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Cit Goes Bankrupt As Bailout Talks Collapse. Chapter 11 On Friday.

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CIT Bailout Talks Fall Apart, Bankruptcy May Loom

By: Reuters | 15 Jul 2009 | 08:01 PM ET Text Size

CIT Group, a major lender to small- and mid-sized U.S. businesses, said on Wednesday that bailout talks with the government had ended, a development that heightened the chances the company would file for bankruptcy.

"Discussions with government agencies have ceased," CIT said in a statement. "There is no appreciable likelihood of additional government support being provided over the near term."

CIT said its management, directors and advisers were evaluating alternatives.

The announcement followed last-ditch talks in which the Treasury Department had expressed concern about a worsening liquidity crunch at New York-based CIT, and indications that government aid would not put the lender on a path to recovery.

Treasury, in a later statement, said the government needed to keep the threshold high for exceptional aid to individual companies, adding that the United States had a powerful set of financing mechanisms to help restart overall credit markets.

Founded more than a century ago, CIT's problems mushroomed in recent years in the wake of Chief Executive Jeffrey Peek's decision to expand into potentially highly profitable but riskier areas such as subprime mortgages and student loans.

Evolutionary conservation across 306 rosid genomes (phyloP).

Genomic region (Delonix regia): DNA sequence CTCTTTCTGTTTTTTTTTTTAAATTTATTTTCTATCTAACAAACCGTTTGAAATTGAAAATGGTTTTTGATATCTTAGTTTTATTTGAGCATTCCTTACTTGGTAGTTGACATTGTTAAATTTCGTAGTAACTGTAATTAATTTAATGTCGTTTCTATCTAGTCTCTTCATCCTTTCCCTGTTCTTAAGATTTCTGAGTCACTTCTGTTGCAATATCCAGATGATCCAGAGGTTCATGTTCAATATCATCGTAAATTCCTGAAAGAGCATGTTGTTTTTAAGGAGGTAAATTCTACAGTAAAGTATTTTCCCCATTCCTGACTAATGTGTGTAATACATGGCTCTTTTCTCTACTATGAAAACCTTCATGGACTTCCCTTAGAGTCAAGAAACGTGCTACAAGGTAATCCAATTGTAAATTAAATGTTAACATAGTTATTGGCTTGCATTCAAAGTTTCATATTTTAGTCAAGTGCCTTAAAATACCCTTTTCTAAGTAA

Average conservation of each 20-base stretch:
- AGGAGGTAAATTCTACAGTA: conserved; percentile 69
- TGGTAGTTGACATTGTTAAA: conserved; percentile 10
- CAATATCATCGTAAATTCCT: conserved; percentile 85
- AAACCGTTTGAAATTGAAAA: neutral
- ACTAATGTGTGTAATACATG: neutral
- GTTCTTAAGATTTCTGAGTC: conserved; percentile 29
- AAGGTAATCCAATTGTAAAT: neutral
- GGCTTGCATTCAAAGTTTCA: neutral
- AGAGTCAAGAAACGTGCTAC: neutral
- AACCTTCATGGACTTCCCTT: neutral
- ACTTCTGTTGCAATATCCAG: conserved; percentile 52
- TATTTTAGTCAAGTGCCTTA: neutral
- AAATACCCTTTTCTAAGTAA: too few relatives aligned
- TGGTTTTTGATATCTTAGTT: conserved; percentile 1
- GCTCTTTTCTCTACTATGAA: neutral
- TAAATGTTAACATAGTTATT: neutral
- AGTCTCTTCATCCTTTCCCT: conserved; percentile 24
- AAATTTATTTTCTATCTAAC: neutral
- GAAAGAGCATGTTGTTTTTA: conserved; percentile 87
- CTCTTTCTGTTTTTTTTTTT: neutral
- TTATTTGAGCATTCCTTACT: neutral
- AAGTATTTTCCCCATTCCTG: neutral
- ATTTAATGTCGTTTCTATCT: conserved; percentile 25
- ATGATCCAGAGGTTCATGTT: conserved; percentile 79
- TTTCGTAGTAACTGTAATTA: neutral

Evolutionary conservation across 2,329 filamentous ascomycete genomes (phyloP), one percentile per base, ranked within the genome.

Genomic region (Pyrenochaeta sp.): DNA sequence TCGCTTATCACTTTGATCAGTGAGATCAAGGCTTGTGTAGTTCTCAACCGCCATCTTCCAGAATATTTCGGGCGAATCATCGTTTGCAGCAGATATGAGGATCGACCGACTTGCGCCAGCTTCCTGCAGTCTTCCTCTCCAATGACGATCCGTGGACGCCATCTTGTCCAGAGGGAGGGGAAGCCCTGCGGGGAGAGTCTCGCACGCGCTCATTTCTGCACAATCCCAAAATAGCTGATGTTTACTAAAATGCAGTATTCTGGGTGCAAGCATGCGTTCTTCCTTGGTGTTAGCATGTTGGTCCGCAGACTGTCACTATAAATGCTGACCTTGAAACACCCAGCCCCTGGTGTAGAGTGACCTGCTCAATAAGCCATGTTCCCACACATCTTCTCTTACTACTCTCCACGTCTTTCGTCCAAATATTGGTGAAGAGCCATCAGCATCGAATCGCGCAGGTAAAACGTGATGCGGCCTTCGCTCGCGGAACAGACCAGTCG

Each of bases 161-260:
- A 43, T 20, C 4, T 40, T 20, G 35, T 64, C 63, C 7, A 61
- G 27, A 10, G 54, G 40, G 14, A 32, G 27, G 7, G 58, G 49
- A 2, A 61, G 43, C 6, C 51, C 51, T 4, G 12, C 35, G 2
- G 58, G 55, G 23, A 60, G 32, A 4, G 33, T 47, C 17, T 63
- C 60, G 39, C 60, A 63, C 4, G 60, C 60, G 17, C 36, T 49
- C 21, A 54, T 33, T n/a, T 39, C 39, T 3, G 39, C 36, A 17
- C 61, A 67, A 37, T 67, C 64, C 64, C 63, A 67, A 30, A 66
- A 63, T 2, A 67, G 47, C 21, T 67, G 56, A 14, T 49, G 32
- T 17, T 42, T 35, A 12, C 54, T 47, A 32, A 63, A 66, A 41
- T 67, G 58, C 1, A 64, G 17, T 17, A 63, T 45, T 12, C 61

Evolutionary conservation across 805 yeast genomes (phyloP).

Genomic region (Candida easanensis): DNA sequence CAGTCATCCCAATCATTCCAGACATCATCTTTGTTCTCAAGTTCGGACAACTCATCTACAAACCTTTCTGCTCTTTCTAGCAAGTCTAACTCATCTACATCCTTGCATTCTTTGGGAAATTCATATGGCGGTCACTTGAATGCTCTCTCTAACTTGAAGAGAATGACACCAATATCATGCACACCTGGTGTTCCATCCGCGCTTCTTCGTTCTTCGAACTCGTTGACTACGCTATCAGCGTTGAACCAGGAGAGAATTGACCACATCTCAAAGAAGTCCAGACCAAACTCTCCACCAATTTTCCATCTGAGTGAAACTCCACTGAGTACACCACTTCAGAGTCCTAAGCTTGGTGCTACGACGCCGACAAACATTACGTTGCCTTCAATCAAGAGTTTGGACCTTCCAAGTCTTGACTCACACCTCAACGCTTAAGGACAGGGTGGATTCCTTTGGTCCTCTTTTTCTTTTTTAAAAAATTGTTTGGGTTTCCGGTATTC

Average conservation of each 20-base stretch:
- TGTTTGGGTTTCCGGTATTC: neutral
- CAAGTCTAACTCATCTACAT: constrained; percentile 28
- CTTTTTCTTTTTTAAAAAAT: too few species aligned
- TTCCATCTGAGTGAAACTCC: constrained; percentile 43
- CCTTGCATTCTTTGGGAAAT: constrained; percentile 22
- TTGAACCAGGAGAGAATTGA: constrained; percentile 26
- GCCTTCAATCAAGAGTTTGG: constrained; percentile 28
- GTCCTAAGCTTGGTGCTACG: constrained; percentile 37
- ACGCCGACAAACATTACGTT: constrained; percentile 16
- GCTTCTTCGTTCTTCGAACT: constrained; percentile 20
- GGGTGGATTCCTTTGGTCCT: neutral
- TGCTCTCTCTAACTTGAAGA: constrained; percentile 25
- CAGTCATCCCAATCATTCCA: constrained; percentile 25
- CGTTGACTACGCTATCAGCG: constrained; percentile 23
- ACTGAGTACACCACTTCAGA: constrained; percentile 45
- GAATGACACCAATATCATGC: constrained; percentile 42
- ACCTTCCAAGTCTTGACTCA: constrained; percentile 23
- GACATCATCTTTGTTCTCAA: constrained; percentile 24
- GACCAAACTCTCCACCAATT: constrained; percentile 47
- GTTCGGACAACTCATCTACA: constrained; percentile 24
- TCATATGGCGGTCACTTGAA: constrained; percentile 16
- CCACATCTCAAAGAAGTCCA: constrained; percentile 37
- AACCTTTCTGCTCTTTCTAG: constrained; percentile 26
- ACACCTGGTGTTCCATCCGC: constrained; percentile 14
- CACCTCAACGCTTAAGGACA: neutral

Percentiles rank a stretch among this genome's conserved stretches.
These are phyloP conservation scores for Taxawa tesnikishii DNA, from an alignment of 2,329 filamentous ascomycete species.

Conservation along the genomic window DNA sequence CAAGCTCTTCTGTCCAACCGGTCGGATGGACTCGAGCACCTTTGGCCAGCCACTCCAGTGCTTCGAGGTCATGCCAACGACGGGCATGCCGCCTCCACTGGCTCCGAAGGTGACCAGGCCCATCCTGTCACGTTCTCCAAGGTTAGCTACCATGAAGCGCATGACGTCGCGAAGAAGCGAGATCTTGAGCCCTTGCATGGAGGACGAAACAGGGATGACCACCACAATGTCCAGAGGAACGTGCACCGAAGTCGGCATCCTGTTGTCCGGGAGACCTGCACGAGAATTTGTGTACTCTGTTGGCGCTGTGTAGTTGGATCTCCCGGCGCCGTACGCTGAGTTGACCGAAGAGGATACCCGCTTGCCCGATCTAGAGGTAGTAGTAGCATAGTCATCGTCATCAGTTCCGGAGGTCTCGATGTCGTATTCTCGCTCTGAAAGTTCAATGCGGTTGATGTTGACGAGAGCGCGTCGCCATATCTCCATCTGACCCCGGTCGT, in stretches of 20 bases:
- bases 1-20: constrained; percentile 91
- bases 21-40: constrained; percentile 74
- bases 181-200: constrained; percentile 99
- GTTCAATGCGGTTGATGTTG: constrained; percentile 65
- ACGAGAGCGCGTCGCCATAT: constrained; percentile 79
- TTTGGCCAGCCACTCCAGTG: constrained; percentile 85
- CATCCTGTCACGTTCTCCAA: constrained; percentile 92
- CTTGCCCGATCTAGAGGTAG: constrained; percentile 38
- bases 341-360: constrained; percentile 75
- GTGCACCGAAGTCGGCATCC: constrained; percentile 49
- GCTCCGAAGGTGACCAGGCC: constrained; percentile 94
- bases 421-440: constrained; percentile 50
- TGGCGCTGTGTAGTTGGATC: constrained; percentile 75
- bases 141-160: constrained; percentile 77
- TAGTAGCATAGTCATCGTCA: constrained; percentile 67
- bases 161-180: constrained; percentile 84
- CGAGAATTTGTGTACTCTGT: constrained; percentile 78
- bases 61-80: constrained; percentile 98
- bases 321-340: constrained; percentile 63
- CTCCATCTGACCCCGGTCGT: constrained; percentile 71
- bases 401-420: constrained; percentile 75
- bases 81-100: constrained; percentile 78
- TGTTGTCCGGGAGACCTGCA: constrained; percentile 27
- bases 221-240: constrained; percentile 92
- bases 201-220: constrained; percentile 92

If it were to go bankrupt, it would join Lehman Brothers Holdings and Washington Mutual among large U.S. financial services companies to collapse since the credit crisis accelerated last September.

It would also show the possible limits of Washington's willingness to rescue companies, after multiple bailouts for much larger companies such as American International Group and Citigroup.

"At least in the eyes of the Fed and the eyes of the Treasury, we've turned the corner, such that the systemic kinds of risks facing the economy may be well past," said Mike Knebel, a portfolio manager at Ferguson Wellman Capital Management in Portland, Oregon, which recently sold CIT bonds.

Trading in CIT shares [CIT 1.64 0.03 (+1.86%) ] was halted on Wednesday afternoon, with the shares last trading at $1.65, up 4 cents. Standard & Poor's 500 stock futures were down 0.4 percent after-hours.

TARP Money Not Enough

CIT sought help even after it became a bank holding company in December so it could draw $2.33 billion of taxpayer money from the government's Troubled Asset Relief Program (TARP).

Treasury had been considering an aid package that included a temporary loan to give CIT room to strengthen its balance sheet by raising additional capital through debt or equity, a person familiar with the matter had said.

Other options had been access to Fed's discount window, as well as asset transfers, the person said. The person requested anonymity because the talks were private.

CIT's travails were a vexing problem for the Obama administration, which had proposed that Congress give the government the authority to unwind large, troubled financial firms in an orderly fashion.